MAKING A THREE-ENGINE ROCKET
The turning for the three engines needs to be done carefully because the they should be as close to identical as you can make them, but the real challenge is fitting the fins to both the rocket body and the engine pods so everything is aligned properly. Patience is a virtue here.
Woodworking is an inherently dangerous activity. The non-woodworking techniques described here aren't all that safe, either. Sharp tools, powerful motors, big lumps of wood, chemicals, fumes, etc. can cause you serious bodily injury or even death. These pages are NOT meant as a substitute for instruction by a qualified teacher, just as an illustration of how I do certain things. I take no responsibility for any mishaps you may experience during a fit of inspiration. You've been warned.
The whole process starts with a design. I prefer graph paper to plain to work out the proportion and dimensions. Then I choose wood species appropriate to the design. The design may change as the rocket is built, but it’s still essential to have something to start from.
In this case, I chose maple (light sections) and bubinga (dark sections) as the species for the rocket components.
Once glued up, I prep the rocket body blank. Using a sled-like jig to support the blank, I cut the corners off on a bandsaw to save turning time. The ½” diameter hole in the base of the rocket body blank will hold a decorative piece later on, but, for now, it helps to hold the rocket body blank on the lathe.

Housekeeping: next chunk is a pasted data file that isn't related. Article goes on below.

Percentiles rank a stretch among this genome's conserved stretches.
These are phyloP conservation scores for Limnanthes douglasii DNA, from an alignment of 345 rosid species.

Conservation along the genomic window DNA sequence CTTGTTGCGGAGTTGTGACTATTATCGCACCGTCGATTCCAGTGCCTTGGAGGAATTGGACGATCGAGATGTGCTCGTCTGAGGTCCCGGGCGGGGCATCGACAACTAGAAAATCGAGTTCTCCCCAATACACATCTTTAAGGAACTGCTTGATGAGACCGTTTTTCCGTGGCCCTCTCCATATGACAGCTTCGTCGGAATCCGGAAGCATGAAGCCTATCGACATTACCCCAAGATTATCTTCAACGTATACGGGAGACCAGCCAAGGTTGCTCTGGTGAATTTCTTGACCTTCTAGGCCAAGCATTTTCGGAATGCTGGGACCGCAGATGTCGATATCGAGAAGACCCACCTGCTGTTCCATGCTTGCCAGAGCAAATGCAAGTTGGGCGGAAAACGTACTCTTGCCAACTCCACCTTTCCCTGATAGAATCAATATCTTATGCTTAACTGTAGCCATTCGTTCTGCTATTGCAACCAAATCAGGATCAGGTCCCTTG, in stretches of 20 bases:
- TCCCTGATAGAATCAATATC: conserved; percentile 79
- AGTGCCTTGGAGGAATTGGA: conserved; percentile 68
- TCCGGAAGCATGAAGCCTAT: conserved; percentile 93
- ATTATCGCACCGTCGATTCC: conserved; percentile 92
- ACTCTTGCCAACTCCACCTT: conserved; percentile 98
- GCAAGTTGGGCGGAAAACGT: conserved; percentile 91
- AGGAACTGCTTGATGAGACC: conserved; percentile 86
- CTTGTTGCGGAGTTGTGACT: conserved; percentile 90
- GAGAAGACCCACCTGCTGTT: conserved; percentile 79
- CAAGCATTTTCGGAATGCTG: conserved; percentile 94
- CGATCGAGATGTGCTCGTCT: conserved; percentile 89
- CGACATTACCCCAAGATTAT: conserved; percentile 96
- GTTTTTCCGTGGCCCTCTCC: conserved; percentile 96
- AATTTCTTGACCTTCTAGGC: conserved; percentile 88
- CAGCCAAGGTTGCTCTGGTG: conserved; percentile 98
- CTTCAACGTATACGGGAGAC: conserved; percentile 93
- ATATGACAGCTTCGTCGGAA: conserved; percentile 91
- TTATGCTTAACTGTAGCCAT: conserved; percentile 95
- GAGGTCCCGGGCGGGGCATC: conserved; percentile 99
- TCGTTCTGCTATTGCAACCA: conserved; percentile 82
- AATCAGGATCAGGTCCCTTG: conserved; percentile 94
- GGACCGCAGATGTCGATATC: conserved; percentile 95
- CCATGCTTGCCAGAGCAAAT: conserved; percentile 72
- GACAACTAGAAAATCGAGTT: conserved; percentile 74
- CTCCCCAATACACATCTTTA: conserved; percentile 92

The rocket body blank in progress.
When the rocket is near its final shape, I drill the ½” hole for the porthole. Because pre-made dowels are not readily available in bubinga (dark wood), I’ve turned my own to the size I need.
I’ll set the rocket body blank aside until the porthole glue sets, then turn it to its final shape and sand it.
Next come the three engine pods. The first one becomes the reference for the second and third one, since the three pods need to be close to identical.
Notice the two rocket bodies on the workbench in the background. I like to make two or three at the same time so that if I screw up one, I have a spare ready to go. If all goes well, I have an extra rocket for future use.
After the engine pods are done, the fins need to be made. I have a template fin (extreme left) that I use to draw the pattern on my fin blanks. The fins are then cut out and shaped with drum sanders and hand sanding. Making and fitting the fins to the engine pods and the rocket body is the most time consuming part of the whole process....
....Besides the outside shape, each fin has to be sanded so it conforms to the curvature of both the rocket body and the engine pod. I use this jig to sand the engine pod and rocket edges of the fins accordingly.
Once the fins have been fitted, I glue them to the engine pods and the rocket body. The large dowel underneath the rocket body supports the body at the right height until the glue sets.
Next up is the decorative bit for the base of the rocket body. It consists of a maple disc with a bubinga cabochon in the center. This photo shows the partially-turned maple disc being drilled out for the cabochon.
The bubinga cabochon for the base disc. I’ll make a ½” diameter tenon behind the shaped and sanded cab, cut it off the dowel and glue it into the decorative bit.
The completed rocket. Usually I use satin polyurethane gel varnish for the finish, though I occasionally use satin spray lacquer instead. With either finish, I apply three coats and buff lightly in between with ultra-fine synthetic steel wool.